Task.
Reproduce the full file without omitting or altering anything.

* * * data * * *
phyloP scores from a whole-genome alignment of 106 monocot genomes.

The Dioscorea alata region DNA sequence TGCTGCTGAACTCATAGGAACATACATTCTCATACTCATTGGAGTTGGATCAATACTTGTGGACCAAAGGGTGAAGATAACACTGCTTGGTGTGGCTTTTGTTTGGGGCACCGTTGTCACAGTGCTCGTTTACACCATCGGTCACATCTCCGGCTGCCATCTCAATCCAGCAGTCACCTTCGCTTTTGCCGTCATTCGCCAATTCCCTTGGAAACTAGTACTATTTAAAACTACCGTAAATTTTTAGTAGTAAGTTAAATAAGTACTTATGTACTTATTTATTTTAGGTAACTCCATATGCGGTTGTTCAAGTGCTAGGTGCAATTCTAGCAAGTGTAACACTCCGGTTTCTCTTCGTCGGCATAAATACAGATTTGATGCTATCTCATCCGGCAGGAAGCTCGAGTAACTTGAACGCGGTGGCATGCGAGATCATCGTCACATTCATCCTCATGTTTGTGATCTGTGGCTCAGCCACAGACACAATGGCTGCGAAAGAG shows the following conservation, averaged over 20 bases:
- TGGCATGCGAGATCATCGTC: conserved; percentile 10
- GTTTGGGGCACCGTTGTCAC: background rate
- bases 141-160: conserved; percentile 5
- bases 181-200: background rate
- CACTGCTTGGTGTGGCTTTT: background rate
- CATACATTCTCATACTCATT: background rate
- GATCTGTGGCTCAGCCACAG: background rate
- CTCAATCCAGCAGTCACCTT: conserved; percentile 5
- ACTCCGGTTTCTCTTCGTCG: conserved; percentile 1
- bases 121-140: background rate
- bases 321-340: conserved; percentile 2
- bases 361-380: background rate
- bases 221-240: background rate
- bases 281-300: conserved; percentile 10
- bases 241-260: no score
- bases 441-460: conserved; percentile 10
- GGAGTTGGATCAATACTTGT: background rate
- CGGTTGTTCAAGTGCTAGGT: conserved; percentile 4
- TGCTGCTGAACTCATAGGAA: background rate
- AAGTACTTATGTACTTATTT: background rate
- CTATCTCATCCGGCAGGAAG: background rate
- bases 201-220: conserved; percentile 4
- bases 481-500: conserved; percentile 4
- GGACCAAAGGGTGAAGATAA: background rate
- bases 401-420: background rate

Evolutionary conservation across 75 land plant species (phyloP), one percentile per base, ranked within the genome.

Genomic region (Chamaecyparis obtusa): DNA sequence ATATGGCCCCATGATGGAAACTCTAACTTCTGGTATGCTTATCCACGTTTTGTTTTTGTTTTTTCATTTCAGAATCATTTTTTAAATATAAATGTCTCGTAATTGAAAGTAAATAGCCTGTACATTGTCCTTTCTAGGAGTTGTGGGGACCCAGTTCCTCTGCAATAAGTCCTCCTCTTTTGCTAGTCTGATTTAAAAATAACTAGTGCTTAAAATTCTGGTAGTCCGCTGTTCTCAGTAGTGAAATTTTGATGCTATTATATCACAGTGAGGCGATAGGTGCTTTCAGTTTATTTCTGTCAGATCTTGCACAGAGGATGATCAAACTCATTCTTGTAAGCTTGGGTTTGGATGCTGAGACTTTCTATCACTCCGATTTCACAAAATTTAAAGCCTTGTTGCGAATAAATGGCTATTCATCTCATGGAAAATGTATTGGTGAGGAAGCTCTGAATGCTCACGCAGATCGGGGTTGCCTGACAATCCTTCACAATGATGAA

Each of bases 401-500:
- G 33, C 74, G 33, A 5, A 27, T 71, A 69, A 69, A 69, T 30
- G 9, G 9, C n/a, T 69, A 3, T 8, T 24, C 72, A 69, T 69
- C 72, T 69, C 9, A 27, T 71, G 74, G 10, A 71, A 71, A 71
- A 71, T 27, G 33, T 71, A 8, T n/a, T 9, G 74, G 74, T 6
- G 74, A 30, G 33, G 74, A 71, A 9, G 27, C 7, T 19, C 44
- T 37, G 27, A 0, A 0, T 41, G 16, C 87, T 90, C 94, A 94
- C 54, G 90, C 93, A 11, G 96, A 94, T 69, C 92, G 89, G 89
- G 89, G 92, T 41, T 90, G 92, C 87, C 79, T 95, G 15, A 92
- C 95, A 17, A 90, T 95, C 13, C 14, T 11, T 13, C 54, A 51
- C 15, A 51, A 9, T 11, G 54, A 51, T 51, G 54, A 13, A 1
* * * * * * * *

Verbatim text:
phyloP scores from a whole-genome alignment of 106 monocot genomes.

The Dioscorea alata region DNA sequence TGCTGCTGAACTCATAGGAACATACATTCTCATACTCATTGGAGTTGGATCAATACTTGTGGACCAAAGGGTGAAGATAACACTGCTTGGTGTGGCTTTTGTTTGGGGCACCGTTGTCACAGTGCTCGTTTACACCATCGGTCACATCTCCGGCTGCCATCTCAATCCAGCAGTCACCTTCGCTTTTGCCGTCATTCGCCAATTCCCTTGGAAACTAGTACTATTTAAAACTACCGTAAATTTTTAGTAGTAAGTTAAATAAGTACTTATGTACTTATTTATTTTAGGTAACTCCATATGCGGTTGTTCAAGTGCTAGGTGCAATTCTAGCAAGTGTAACACTCCGGTTTCTCTTCGTCGGCATAAATACAGATTTGATGCTATCTCATCCGGCAGGAAGCTCGAGTAACTTGAACGCGGTGGCATGCGAGATCATCGTCACATTCATCCTCATGTTTGTGATCTGTGGCTCAGCCACAGACACAATGGCTGCGAAAGAG shows the following conservation, averaged over 20 bases:
- TGGCATGCGAGATCATCGTC: conserved; percentile 10
- GTTTGGGGCACCGTTGTCAC: background rate
- bases 141-160: conserved; percentile 5
- bases 181-200: background rate
- CACTGCTTGGTGTGGCTTTT: background rate
- CATACATTCTCATACTCATT: background rate
- GATCTGTGGCTCAGCCACAG: background rate
- CTCAATCCAGCAGTCACCTT: conserved; percentile 5
- ACTCCGGTTTCTCTTCGTCG: conserved; percentile 1
- bases 121-140: background rate
- bases 321-340: conserved; percentile 2
- bases 361-380: background rate
- bases 221-240: background rate
- bases 281-300: conserved; percentile 10
- bases 241-260: no score
- bases 441-460: conserved; percentile 10
- GGAGTTGGATCAATACTTGT: background rate
- CGGTTGTTCAAGTGCTAGGT: conserved; percentile 4
- TGCTGCTGAACTCATAGGAA: background rate
- AAGTACTTATGTACTTATTT: background rate
- CTATCTCATCCGGCAGGAAG: background rate
- bases 201-220: conserved; percentile 4
- bases 481-500: conserved; percentile 4
- GGACCAAAGGGTGAAGATAA: background rate
- bases 401-420: background rate

Evolutionary conservation across 75 land plant species (phyloP), one percentile per base, ranked within the genome.

Genomic region (Chamaecyparis obtusa): DNA sequence ATATGGCCCCATGATGGAAACTCTAACTTCTGGTATGCTTATCCACGTTTTGTTTTTGTTTTTTCATTTCAGAATCATTTTTTAAATATAAATGTCTCGTAATTGAAAGTAAATAGCCTGTACATTGTCCTTTCTAGGAGTTGTGGGGACCCAGTTCCTCTGCAATAAGTCCTCCTCTTTTGCTAGTCTGATTTAAAAATAACTAGTGCTTAAAATTCTGGTAGTCCGCTGTTCTCAGTAGTGAAATTTTGATGCTATTATATCACAGTGAGGCGATAGGTGCTTTCAGTTTATTTCTGTCAGATCTTGCACAGAGGATGATCAAACTCATTCTTGTAAGCTTGGGTTTGGATGCTGAGACTTTCTATCACTCCGATTTCACAAAATTTAAAGCCTTGTTGCGAATAAATGGCTATTCATCTCATGGAAAATGTATTGGTGAGGAAGCTCTGAATGCTCACGCAGATCGGGGTTGCCTGACAATCCTTCACAATGATGAA

Each of bases 401-500:
- G 33, C 74, G 33, A 5, A 27, T 71, A 69, A 69, A 69, T 30
- G 9, G 9, C n/a, T 69, A 3, T 8, T 24, C 72, A 69, T 69
- C 72, T 69, C 9, A 27, T 71, G 74, G 10, A 71, A 71, A 71
- A 71, T 27, G 33, T 71, A 8, T n/a, T 9, G 74, G 74, T 6
- G 74, A 30, G 33, G 74, A 71, A 9, G 27, C 7, T 19, C 44
- T 37, G 27, A 0, A 0, T 41, G 16, C 87, T 90, C 94, A 94
- C 54, G 90, C 93, A 11, G 96, A 94, T 69, C 92, G 89, G 89
- G 89, G 92, T 41, T 90, G 92, C 87, C 79, T 95, G 15, A 92
- C 95, A 17, A 90, T 95, C 13, C 14, T 11, T 13, C 54, A 51
- C 15, A 51, A 9, T 11, G 54, A 51, T 51, G 54, A 13, A 1